I discovered Pringles Salt & Vinegar Dip Potato Crisps today at a nearby pharmacy, and figured I’d bring a can of them home, try them out, and write on on how they impressed me.
These vinegar potato chips had a positive flavor. The flavor resembled a heavily dressed salad, though had I not known that this was supposed to be vinegar, I might not have recognized it as such, just though the taste alone.
As is the case with most of the other unusual Pringles flavors, the taste in this Salt & Vinegar offing results from artificial food additives and chemicals. The potato chips themselves are coated each with a small amount of this darker yellow-colored powder that seems to carry the salty salad-dressing flavor in this snack. However, unlike some of their other flavors, the vinegar taste in these Pringles chips is quite well-pronounced, and so is the more intense salt flavor.
Pros, Advantages, Benefits, and Features
- This Pringles flavor potato chip is fairly easily found at the bigger grocery outlets as well as some smaller ones, where I bought mine this morning.
- Their intense vinegar-saltiness can quickly eliminate that afternoon hunger or those bedtime snack yearnings. The crispy crunch is definitely Pringles, which have never arrived at my pavilion soggy.
- This snack is not greasy, and the flavor, never grows tiresome.
- The stay-fresh can with the lid for resealing keeps these Mexican potato crisps fresh for weeks after first opening, and at least several months before. So this is a great snack to save up.
- Zero grams of trans fat. In fact, none of the Pringles chips I’ve reviewed thus far has any of that dangerous and outdated trans fat.
- Cans may be stacked standing up or laid down, several layers deep, without damaging the contents inside.
- I found this product for roughly $2.29 per Super Stack can. Reasonable, although I’m certain that had I waited for my next Walmart trip, I would have found these for significantly less money.
- Though the original flavor of Pringles is still the one that I most enjoy, I’m pleased that today, they offer so many flavors of that famous potato-chip-in-a-can, like this salty vinegar delight.
- As with all other Pringles canned potato chips, the crisps are all shaped identically, which simplifies eating them. You can easily grab a big handful, chew them up, and slide them down, without much crumb falling all over the floor.
- The flavors-list is small for this product, including vinegar, salt, potatoes, a few oils, and maltodextrin. There’s also some turmeric added for color.
Cons, Disadvantages, Problems, and Concerns
- There’s a sizable list of modern-day food additives printed on the can that includes malic acid, sodium diacetate, and tricalcium phosphate. Any present natural-ness offered by the potatoes in the chips, seems to have been more than offset by these chemicals. However, there appears to be no yellow or red dyes in this flavor of Pringles, in which they opted to use the turmeric spice for coloring instead of the dies. Nice.
- My usual complaint about Pringles potato chips in general, is that they could be made somewhat stronger in order to bear more weight and more food-per-chip as well. I often find myself grabbing two or three at once to get a sufficiently-sized mouthful. Thicker crisps would not only raise their wholesome and crunchy texture, but also make them rigid enough to hold any chip dip you’d wish to scoop into your mouth with them. I get fed up with chips breaking apart inside the dip container, and Pringles chips do lots of that I have noticed.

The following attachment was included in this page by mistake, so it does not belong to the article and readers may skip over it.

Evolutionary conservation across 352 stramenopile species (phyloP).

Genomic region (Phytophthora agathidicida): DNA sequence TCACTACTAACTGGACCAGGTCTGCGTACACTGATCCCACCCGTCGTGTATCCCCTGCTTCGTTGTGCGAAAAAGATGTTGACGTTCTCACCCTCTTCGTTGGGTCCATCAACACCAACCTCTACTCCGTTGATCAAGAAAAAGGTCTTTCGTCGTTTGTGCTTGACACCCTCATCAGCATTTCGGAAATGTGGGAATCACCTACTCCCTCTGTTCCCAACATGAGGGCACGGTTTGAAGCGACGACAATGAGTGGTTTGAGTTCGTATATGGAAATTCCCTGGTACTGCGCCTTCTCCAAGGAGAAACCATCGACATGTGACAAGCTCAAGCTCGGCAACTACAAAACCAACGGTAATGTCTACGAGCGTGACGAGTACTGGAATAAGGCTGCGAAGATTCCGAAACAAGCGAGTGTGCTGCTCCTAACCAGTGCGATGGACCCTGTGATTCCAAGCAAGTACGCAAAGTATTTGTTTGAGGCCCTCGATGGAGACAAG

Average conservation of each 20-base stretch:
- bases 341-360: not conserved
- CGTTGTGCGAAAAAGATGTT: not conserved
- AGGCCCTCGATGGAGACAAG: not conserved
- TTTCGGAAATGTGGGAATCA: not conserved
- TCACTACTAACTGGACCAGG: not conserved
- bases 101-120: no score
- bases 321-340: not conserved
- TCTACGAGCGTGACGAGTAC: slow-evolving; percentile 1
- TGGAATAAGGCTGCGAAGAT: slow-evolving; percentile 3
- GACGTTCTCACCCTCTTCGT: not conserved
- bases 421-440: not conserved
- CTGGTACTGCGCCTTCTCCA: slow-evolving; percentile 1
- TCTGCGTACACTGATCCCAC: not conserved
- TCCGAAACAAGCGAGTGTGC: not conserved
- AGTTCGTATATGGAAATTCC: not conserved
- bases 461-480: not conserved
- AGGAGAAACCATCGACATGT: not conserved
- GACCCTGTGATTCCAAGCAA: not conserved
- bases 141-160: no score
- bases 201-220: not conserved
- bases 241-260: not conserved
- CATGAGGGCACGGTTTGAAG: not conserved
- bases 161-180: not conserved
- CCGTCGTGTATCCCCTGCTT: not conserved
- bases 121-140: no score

- These chips have much fat and sodium in my view, at 9 grams and 210 milligrams respectively, per 1-ounce serving.
- Sugar (in the form of dextrose) as well as wheat starch have been added. Do away with that added sugar, won’t you?
Dried potatoes, vegetable oil (contains one or more of the following: corn oil, cottonseed oil, soybean oil, and / or sunflower oil), corn flour, wheat starch, and maltodextrin. Contains 2% or less of: rice flour, salt, dextrose, lactose, malic acid, vinegar, tricalcium phosphate, sodium diacitate, and turmeric (color). Contains wheat ingredients.
- Serving size: 1 ounce. Servings per container: Approx. 6.
- Calories per serving: 140. Calories from fat: 80.
- Total fat: 9 grams, 14% DV.
- Saturated fat: 2.5 grams, 13% DV.
- Trans fat: 0 grams.
- Cholesterol: 0 milligrams, 0% DV.
- Sodium: 180 milligrams, 7% DV.
- Total carbohydrate: 15 grams, 5% DV.
- Dietary fiber: 1 gram, 4% DV.
- Sugars: 1 gram.
- Protein: 1 gram.
On the whole, I find these potato chips quite the satisfying snack. Pringles always work well really any gathering. The particular flavor usually does not matter. They hold their freshness for several hours when poured into a bowl, even on humid days, and are widely recognized as a munch-able snack tradition. People know a Pringles chip without even seeing the can. I’d rate this product thus, an 95 of 100.
Where To Buy Pringles Salt & Vinegar Potato Crisps
So look for them in the bright blue can with the clear plastic lid at your favorite larger grocery stores like Walmart, Giant Eagle, Giant, Hometown, et al. They may also appear at smaller, regional shops. Indeed, I bought mine at a local / regional Kopp’s drug store.
- Malic Acid on Wikipedia
- Pringles on Wikipedia
- Pringles website
- Turmeric on Wikipedia
- Where to Buy Pringles Salt & Vinegar Potato Crisps
- : Moved this piece to the Tom’s Diet Quest blog, added whitespace, tweaked content, and adjusted ad placement and category and tag assignments.
- 2012-04-25: Originally published.